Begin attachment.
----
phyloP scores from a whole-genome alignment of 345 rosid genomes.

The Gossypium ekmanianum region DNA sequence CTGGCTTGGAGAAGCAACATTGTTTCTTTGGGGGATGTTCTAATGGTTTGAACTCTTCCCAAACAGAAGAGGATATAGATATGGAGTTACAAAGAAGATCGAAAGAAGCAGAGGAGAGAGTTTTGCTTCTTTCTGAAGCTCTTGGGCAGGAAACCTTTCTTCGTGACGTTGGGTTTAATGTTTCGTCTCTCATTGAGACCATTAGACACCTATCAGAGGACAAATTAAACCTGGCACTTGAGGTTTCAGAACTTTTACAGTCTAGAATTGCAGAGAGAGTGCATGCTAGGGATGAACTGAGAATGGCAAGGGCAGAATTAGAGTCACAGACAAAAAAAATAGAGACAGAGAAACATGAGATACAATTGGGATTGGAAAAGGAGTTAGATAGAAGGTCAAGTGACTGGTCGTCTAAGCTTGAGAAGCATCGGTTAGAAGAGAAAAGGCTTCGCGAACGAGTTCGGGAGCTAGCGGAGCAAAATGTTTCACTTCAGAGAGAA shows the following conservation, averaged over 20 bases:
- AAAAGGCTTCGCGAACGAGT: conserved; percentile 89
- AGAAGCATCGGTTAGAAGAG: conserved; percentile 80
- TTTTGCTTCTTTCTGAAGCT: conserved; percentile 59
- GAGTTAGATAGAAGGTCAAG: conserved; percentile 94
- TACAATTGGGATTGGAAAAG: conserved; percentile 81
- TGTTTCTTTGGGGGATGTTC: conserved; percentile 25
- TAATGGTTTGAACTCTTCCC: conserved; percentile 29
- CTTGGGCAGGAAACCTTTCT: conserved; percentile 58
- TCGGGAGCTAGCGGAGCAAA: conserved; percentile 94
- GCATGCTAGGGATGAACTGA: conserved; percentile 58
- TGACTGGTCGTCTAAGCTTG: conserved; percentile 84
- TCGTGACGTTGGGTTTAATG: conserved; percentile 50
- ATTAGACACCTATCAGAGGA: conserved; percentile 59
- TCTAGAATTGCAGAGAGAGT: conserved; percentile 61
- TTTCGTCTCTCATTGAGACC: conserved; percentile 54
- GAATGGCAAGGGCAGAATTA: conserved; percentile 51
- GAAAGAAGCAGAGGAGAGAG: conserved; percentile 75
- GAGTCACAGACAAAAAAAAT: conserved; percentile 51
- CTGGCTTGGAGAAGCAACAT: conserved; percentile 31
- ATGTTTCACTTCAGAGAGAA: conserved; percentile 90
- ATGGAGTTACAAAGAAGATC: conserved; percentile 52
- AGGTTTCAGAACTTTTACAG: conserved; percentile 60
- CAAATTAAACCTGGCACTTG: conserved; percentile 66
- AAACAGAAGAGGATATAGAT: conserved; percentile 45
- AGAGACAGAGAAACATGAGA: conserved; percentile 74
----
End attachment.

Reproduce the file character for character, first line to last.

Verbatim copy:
phyloP scores from a whole-genome alignment of 345 rosid genomes.

The Gossypium ekmanianum region DNA sequence CTGGCTTGGAGAAGCAACATTGTTTCTTTGGGGGATGTTCTAATGGTTTGAACTCTTCCCAAACAGAAGAGGATATAGATATGGAGTTACAAAGAAGATCGAAAGAAGCAGAGGAGAGAGTTTTGCTTCTTTCTGAAGCTCTTGGGCAGGAAACCTTTCTTCGTGACGTTGGGTTTAATGTTTCGTCTCTCATTGAGACCATTAGACACCTATCAGAGGACAAATTAAACCTGGCACTTGAGGTTTCAGAACTTTTACAGTCTAGAATTGCAGAGAGAGTGCATGCTAGGGATGAACTGAGAATGGCAAGGGCAGAATTAGAGTCACAGACAAAAAAAATAGAGACAGAGAAACATGAGATACAATTGGGATTGGAAAAGGAGTTAGATAGAAGGTCAAGTGACTGGTCGTCTAAGCTTGAGAAGCATCGGTTAGAAGAGAAAAGGCTTCGCGAACGAGTTCGGGAGCTAGCGGAGCAAAATGTTTCACTTCAGAGAGAA shows the following conservation, averaged over 20 bases:
- AAAAGGCTTCGCGAACGAGT: conserved; percentile 89
- AGAAGCATCGGTTAGAAGAG: conserved; percentile 80
- TTTTGCTTCTTTCTGAAGCT: conserved; percentile 59
- GAGTTAGATAGAAGGTCAAG: conserved; percentile 94
- TACAATTGGGATTGGAAAAG: conserved; percentile 81
- TGTTTCTTTGGGGGATGTTC: conserved; percentile 25
- TAATGGTTTGAACTCTTCCC: conserved; percentile 29
- CTTGGGCAGGAAACCTTTCT: conserved; percentile 58
- TCGGGAGCTAGCGGAGCAAA: conserved; percentile 94
- GCATGCTAGGGATGAACTGA: conserved; percentile 58
- TGACTGGTCGTCTAAGCTTG: conserved; percentile 84
- TCGTGACGTTGGGTTTAATG: conserved; percentile 50
- ATTAGACACCTATCAGAGGA: conserved; percentile 59
- TCTAGAATTGCAGAGAGAGT: conserved; percentile 61
- TTTCGTCTCTCATTGAGACC: conserved; percentile 54
- GAATGGCAAGGGCAGAATTA: conserved; percentile 51
- GAAAGAAGCAGAGGAGAGAG: conserved; percentile 75
- GAGTCACAGACAAAAAAAAT: conserved; percentile 51
- CTGGCTTGGAGAAGCAACAT: conserved; percentile 31
- ATGTTTCACTTCAGAGAGAA: conserved; percentile 90
- ATGGAGTTACAAAGAAGATC: conserved; percentile 52
- AGGTTTCAGAACTTTTACAG: conserved; percentile 60
- CAAATTAAACCTGGCACTTG: conserved; percentile 66
- AAACAGAAGAGGATATAGAT: conserved; percentile 45
- AGAGACAGAGAAACATGAGA: conserved; percentile 74